What Can We Steal From Norman Mailer’s Tough Guys Don’t Dance?

Title of Work and its Form: Tough Guys Don’t Dance, novel
Author: Norman Mailer
Date of Work: 1984
Where the Work Can Be Found: The book can be found in most cool secondhand bookstores.  I’m willing to bet that list includes Provincetown Bookshop.  (I could easily be mistaken–the time I spent on Cape Cod seems in my memory to have been lived by a character in someone else’s movie, but I seem to recall visiting that store and enjoying my time there a great deal.)  You can purchase the book from your local indie or get it from a much larger indie.

Bonuses: The Norman Mailer Society is dedicated to preserving the legacy of Mr. Mailer’s work.  J. Michael Lennon offers this brief appreciation of Mr. Mailer’s work.  Mr. Mailer was a frequent talk show guest and this documentary was made about him after his death:

Element of Craft We’re Stealing: Genre

Discussion:
The novel starts on the twenty-fourth morning after Tim Madden’s wife decided she wanted to fly the coop.  Madden is hung over and has a new tattoo on his arm: the name of a woman from his past.  The passenger seat of his Porsche is drenched in blood.  Over the course of the next several days, Madden unravels the mysteries that he only thought began when he met the beautiful rich blond and her ugly husband in his favorite Provincetown watering hole.

That’s right, the book is essentially a high-class pulp novel in the style of Mickey Spillane or Donald Westlake.  Now, I love those kinds of books.  I don’t aspire to the gunplay or liver damage, but isn’t it fun to spend a few hours in a completely different world?  A place in which it’s not unusual to kiss The Dame Who Got Away or to walk into a room and smell evidence emanating from your gun that could put you back in the clink?

The first matter of craft that impressed me about Tough Guys Don’t Dance was the way in which Mr. Mailer attempted to “class up” a genre that is often unfairly maligned by critics.  Okay, a lot of pulp novels are weighed down by cliches and clunky sentences.  Fine.  But STUFF HAPPENS in these books.  The characters are FUN.  There is MEANINGFUL SUSPENSE.  Pulp detective novels are the spiritual forbear of TV programs such as Law & Order: SVU, a program that currently averages eight million viewers each Wednesday night.  How many short stories are read by eight million people?  How many books sell that many copies?  (Gracious; if these numbers are to be believed, Catch-22 has only sold ten million copies!)

I suppose that what I’m urging at the moment is that we all make more of an effort to appreciate genre work and try our hands at branching out from what may be our comfort zones.   Of course, writers are well within their rights to compose whatever works they like.  But how cool would it be if Alice Munro took a crack at a post-apocalyptic science fiction thriller?  What if John Irving woke up one morning and decided to write an epic fantasy poem?  Perhaps it’s my personal preference speaking, but I love it when a great writer uses his or her most powerful gift–imagination–as completely as possible.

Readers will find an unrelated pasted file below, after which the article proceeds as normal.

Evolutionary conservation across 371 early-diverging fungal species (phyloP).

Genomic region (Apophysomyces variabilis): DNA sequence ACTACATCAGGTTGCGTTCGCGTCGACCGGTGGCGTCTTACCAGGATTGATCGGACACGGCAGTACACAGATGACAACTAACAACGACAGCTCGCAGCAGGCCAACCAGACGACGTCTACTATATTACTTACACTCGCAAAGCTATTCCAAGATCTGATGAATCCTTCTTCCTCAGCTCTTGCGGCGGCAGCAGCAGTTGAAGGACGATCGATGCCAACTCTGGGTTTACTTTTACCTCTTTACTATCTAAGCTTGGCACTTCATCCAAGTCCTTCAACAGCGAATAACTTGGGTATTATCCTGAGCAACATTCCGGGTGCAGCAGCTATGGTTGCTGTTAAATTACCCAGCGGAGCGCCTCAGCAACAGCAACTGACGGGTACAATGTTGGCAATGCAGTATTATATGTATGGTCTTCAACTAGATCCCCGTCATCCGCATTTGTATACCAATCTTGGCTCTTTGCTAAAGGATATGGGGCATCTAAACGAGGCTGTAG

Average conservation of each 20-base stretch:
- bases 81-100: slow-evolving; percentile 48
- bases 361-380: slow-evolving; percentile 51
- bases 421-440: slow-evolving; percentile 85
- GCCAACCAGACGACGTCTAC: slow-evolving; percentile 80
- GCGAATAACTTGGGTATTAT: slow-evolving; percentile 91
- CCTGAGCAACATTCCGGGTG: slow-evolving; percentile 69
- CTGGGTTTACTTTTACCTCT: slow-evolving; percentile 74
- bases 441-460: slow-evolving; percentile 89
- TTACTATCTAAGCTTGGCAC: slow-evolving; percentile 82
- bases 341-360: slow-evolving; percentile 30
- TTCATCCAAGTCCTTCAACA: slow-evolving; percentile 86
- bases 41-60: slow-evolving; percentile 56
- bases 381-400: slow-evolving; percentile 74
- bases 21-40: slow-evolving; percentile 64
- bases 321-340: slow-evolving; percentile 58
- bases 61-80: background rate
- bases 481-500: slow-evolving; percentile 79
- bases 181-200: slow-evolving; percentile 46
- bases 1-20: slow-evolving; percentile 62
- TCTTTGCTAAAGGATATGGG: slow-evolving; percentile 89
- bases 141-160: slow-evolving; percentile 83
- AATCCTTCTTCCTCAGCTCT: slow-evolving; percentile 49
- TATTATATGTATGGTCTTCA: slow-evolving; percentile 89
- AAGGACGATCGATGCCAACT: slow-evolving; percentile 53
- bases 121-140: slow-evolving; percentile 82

Now, what makes Tough Guys Don’t Dance a “high-class pulp novel?”  I would assert that the book sets itself apart on the “literary” side by devoting a lot of time to characterization at minor expense to the laying of plot.  In an Ed McBain book or a Day Keene book, the plot is always chugging along.  Sure, McBain and Keene establish characters (and very cool ones), but Mailer devotes dozens of pages to backstories for Madden and his colleagues.  Still, Mr. Mailer makes the shrewd choice of ending each chapter with a big, important and cool event, a revelation that makes us wonder what will happen next.

Chapter One: “Yet none of these scenarios, nor very little of them, can be true–because when I woke in the morning, I had a tattoo on my arm that had not been there before.”

Chapter Two: “…I did not even know whether it was the head of Patty Lareine or Jessica Pond lying in that grave.  Of course, I also did not know whether I should be afraid of myself, or of another, and that, so soon as night was on me and I tried to sleep, became a terror to pass beyond all notions of measure.”

Chapter Four: “The head was gone.  Just the footlocker with its jars of marijuana remained.  I fled those woods before the spirits now gathering could surround me.”

Here’s the challenge: how do you end a chapter in a way that gets your reader’s pulse pounding while simultaneously stimulating his or her intellect?

What Should We Steal?

  • Break out of your genre safe space and try something new.  Why not dip your toe in the warm waters of crime, science fiction, fantasy or western stories?
  • End your chapters with meaningful developments that advance the plot and will grab the reader on a high and low level.  We read with our minds AND our hearts.  Why not stimulate both?

Previous

Next

Leave a Reply

Your email address will not be published. Required fields are marked *


*